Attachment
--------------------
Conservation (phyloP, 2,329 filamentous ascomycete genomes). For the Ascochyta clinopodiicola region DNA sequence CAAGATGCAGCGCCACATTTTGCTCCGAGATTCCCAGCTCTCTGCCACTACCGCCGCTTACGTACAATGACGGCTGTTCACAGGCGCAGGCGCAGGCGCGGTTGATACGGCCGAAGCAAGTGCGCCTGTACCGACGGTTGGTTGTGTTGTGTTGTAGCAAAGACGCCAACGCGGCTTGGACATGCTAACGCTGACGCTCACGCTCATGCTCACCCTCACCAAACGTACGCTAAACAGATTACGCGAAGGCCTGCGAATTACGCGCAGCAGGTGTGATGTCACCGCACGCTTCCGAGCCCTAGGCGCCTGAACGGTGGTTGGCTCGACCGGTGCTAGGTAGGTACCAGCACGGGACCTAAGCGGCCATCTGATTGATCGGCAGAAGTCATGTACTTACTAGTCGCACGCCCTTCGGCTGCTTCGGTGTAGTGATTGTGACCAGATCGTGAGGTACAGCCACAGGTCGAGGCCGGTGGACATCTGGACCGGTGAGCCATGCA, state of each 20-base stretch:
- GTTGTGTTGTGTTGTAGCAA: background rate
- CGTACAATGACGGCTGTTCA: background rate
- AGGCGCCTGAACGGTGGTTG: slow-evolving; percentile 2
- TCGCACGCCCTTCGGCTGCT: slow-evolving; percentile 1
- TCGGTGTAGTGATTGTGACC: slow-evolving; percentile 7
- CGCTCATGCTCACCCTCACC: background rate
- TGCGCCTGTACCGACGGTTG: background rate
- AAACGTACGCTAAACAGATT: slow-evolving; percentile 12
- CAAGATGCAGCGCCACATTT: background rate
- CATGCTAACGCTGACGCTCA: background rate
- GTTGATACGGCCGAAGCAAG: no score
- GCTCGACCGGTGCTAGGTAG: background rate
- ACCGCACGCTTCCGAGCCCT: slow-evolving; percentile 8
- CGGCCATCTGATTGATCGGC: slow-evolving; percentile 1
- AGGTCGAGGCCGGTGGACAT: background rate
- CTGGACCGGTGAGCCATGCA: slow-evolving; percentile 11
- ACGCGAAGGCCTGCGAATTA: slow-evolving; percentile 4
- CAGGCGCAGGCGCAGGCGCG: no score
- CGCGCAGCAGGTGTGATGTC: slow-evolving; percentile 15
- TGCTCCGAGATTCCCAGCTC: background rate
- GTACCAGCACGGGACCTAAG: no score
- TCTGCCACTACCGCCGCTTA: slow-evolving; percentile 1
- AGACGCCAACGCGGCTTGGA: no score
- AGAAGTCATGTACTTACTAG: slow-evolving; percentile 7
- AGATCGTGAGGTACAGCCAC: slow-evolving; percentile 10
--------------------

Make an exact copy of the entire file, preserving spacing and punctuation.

Conservation (phyloP, 2,329 filamentous ascomycete genomes). For the Ascochyta clinopodiicola region DNA sequence CAAGATGCAGCGCCACATTTTGCTCCGAGATTCCCAGCTCTCTGCCACTACCGCCGCTTACGTACAATGACGGCTGTTCACAGGCGCAGGCGCAGGCGCGGTTGATACGGCCGAAGCAAGTGCGCCTGTACCGACGGTTGGTTGTGTTGTGTTGTAGCAAAGACGCCAACGCGGCTTGGACATGCTAACGCTGACGCTCACGCTCATGCTCACCCTCACCAAACGTACGCTAAACAGATTACGCGAAGGCCTGCGAATTACGCGCAGCAGGTGTGATGTCACCGCACGCTTCCGAGCCCTAGGCGCCTGAACGGTGGTTGGCTCGACCGGTGCTAGGTAGGTACCAGCACGGGACCTAAGCGGCCATCTGATTGATCGGCAGAAGTCATGTACTTACTAGTCGCACGCCCTTCGGCTGCTTCGGTGTAGTGATTGTGACCAGATCGTGAGGTACAGCCACAGGTCGAGGCCGGTGGACATCTGGACCGGTGAGCCATGCA, state of each 20-base stretch:
- GTTGTGTTGTGTTGTAGCAA: background rate
- CGTACAATGACGGCTGTTCA: background rate
- AGGCGCCTGAACGGTGGTTG: slow-evolving; percentile 2
- TCGCACGCCCTTCGGCTGCT: slow-evolving; percentile 1
- TCGGTGTAGTGATTGTGACC: slow-evolving; percentile 7
- CGCTCATGCTCACCCTCACC: background rate
- TGCGCCTGTACCGACGGTTG: background rate
- AAACGTACGCTAAACAGATT: slow-evolving; percentile 12
- CAAGATGCAGCGCCACATTT: background rate
- CATGCTAACGCTGACGCTCA: background rate
- GTTGATACGGCCGAAGCAAG: no score
- GCTCGACCGGTGCTAGGTAG: background rate
- ACCGCACGCTTCCGAGCCCT: slow-evolving; percentile 8
- CGGCCATCTGATTGATCGGC: slow-evolving; percentile 1
- AGGTCGAGGCCGGTGGACAT: background rate
- CTGGACCGGTGAGCCATGCA: slow-evolving; percentile 11
- ACGCGAAGGCCTGCGAATTA: slow-evolving; percentile 4
- CAGGCGCAGGCGCAGGCGCG: no score
- CGCGCAGCAGGTGTGATGTC: slow-evolving; percentile 15
- TGCTCCGAGATTCCCAGCTC: background rate
- GTACCAGCACGGGACCTAAG: no score
- TCTGCCACTACCGCCGCTTA: slow-evolving; percentile 1
- AGACGCCAACGCGGCTTGGA: no score
- AGAAGTCATGTACTTACTAG: slow-evolving; percentile 7
- AGATCGTGAGGTACAGCCAC: slow-evolving; percentile 10